I’m a nerd. I’m analytical. I weigh options. I draw conclusions and parallels. I separate concepts that don’t belong together and combine those that do. I figure things out and make them work.
Those skills all help me with my day job as a software consultant, and I’m actually pretty good at what I do. But I often find myself carrying those same traits over into other aspects of my life. Eventually, I start to realize that those same things that are “skills” for work have become “obstacles” in other areas of my life.
My dad tells me that I like to put things in boxes. I can’t deny that it’s how I make sense of things. It’s how I understand, and how I solve problems. Maybe you’ve seen the YouTube video (go watch it quick) from a few years ago where the girl argues, “It’s not about the nail!” Sometimes I feel like the guy in this video: “It is about the nail! I love you! Let me help you!”
A few years ago I started a plan to read through the Bible in a year. With a number of starts and stops, it’s definitely taken me longer it should have, but I’m finally up to 2 Corinthians now. A few months ago during my reading, I really heard a word from God. He was saying, “You know that stuff you just read? Here’s what it means right now for you.” And it was deep and meaningful. It changed me. I shared it with others and later found out that it was meaningful to them as well.
That happened on a few different occasions over the span of a couple weeks. I’ve been a Christian my whole life, reading scriptures from an early age, but now I was really starting to feel like I was getting something more out of it—something deeper than just the words on the page.
So of course, now, every day, I’m looking for more than the words on the page. I’m looking for that depth and meaning. I’m trying to draw conclusions and parallels, separating concepts that don’t belong together and combining those that do.
And it’s not working.
Yeah, there’s absolutely great stuff I’ve been reading, and some passages have really spoken to me, or revealed something to me, or encouraged me. But I don’t consistently find that depth I experienced a few months back. Tonight, literally as I was writing this, I figured out why. And it’s not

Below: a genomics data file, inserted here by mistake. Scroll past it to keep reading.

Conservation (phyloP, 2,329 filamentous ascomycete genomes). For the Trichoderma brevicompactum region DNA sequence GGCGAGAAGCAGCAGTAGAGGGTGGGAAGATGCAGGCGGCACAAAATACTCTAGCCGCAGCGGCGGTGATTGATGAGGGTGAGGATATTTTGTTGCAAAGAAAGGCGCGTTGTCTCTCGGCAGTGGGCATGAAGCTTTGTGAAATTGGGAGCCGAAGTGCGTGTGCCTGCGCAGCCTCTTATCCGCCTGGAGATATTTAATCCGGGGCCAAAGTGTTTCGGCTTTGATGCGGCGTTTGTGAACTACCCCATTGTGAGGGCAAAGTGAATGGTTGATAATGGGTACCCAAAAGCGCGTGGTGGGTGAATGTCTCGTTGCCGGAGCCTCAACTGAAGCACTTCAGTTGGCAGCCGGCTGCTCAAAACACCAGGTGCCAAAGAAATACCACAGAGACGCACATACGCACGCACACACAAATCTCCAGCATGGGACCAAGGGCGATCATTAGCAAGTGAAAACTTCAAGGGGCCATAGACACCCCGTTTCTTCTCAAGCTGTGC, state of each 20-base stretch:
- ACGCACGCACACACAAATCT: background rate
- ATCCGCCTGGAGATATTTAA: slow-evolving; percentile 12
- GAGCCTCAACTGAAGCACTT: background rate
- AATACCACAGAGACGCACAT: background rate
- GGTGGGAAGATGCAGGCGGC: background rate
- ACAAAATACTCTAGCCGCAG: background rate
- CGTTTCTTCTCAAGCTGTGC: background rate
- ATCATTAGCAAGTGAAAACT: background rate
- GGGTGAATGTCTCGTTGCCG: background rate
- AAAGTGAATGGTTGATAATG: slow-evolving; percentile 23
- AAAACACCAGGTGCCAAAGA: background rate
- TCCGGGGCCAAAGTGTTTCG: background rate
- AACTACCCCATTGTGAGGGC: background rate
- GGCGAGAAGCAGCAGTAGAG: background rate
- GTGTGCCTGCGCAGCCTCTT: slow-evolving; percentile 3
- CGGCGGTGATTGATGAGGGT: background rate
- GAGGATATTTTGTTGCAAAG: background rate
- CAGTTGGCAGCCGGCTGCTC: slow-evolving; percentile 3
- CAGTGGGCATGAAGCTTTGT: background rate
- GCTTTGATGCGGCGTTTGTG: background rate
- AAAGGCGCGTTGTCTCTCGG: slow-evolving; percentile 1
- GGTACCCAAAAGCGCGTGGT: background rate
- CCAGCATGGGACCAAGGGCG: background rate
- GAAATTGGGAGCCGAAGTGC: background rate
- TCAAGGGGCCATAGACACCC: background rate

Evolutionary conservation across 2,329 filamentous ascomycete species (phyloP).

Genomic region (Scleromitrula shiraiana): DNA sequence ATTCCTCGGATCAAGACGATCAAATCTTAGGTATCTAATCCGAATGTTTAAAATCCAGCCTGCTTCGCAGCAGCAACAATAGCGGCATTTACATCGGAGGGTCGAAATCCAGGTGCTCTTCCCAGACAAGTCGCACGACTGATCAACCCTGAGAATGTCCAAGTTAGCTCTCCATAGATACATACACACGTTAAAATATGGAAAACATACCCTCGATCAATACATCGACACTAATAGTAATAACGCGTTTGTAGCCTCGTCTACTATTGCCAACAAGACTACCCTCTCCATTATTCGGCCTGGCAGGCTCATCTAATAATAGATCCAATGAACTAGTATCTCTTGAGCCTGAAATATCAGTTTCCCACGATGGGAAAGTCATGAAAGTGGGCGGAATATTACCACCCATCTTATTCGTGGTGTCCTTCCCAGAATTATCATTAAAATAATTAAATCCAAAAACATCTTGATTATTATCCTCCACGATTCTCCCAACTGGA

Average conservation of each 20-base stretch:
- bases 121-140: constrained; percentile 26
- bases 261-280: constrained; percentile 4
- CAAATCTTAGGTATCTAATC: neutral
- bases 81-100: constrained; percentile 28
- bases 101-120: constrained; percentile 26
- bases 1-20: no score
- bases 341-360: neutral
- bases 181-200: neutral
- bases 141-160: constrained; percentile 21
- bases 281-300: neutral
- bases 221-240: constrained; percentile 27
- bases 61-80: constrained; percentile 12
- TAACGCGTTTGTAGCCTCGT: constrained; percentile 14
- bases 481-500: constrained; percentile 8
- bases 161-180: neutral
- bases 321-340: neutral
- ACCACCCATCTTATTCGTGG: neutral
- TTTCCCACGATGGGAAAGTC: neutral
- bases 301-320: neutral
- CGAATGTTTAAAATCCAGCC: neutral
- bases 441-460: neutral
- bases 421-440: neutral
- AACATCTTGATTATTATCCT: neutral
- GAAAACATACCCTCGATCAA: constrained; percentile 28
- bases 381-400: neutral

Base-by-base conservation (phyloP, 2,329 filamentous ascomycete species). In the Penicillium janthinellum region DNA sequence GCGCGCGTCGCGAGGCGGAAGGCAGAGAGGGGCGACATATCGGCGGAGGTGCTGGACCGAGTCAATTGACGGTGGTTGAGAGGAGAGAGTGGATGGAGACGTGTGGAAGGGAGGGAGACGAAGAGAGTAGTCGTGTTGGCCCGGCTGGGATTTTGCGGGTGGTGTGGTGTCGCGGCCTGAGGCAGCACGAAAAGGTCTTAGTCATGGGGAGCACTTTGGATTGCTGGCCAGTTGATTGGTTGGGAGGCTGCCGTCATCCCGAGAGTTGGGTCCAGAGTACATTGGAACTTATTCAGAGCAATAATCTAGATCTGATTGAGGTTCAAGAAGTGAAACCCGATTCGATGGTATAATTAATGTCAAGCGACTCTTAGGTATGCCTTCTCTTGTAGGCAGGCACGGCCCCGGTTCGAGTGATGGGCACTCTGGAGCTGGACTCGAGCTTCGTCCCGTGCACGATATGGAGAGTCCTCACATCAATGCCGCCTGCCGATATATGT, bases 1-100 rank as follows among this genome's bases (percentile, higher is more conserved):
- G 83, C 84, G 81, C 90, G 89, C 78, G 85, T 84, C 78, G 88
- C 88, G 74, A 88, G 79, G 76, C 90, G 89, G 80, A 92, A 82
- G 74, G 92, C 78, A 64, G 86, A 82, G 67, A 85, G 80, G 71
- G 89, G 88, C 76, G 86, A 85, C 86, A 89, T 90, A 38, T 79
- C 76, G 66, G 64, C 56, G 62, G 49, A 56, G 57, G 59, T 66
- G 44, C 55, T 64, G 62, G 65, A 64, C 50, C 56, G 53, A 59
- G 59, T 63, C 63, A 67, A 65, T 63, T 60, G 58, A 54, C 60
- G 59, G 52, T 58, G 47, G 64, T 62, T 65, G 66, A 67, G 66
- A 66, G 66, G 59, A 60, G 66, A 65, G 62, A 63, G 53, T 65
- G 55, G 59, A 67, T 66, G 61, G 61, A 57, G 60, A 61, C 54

rocket computer science.
As I typically do, I was listening to some music while I was starting to write. It was a playlist of songs that Spotify thinks I would like. This song was #8 on the list. I’d encourage you to listen if you can, but in case you can’t right now, I’ll try to summarize.
In the first verses, the singer is longing to please God. She says, “What can I do for you? What can I bring to you?” She calls Him her “beautiful King”. She sincerely wants to do something to express her love and thankfulness, but can’t figure it out. So she asks again, “What can I do for you?”
Then she finally hears His voice saying, “You don’t have to do a thing. Simply be with me and let those things go.” The moment I heard those words I understood why I was struggling to find that depth I had experienced before—it was because I was trying to find it.
It reminds me of the story in Luke 10 where Martha was angry at Mary for sitting with Jesus instead of helping her prepare dinner.
There is only one thing worth being concerned about. Mary has discovered it, and it will not be taken away from her.
My problem is that I’ve been trying to do something for God in my time with Him instead of simply being with Him.
Yes, there is work to be done. But right now, in my time alone with God, the only thing I need to do is simply be with Him. Rest in Him. Love Him. Listen to Him. Linger in His presence. I didn’t find that depth because of my ability to put things in boxes and sort things out—I found it in spite of that ability. I didn’t receive the words to share and encourage someone else because I am a problem solver—I received them from a God who lovingly placed them in my heart to share.
Besides myself, what can I really give to God? On my own, what encouragement do I really have to share with someone else? What problems can I really solve? All of the real problems were solved that Friday afternoon when a bloodied, victorious Jesus cried out, “It is finished!”
I bet sometimes He feels like that guy in the video. “It is about the nails! I love you! You don’t have to do a thing. Simply be with me.”
One Reply to “It Is About The Nail!”
Thank you Scottie. This is awesome. A lot of food for thought. We sometimes think to deep when really it’s very simple. Love you have a blessed dau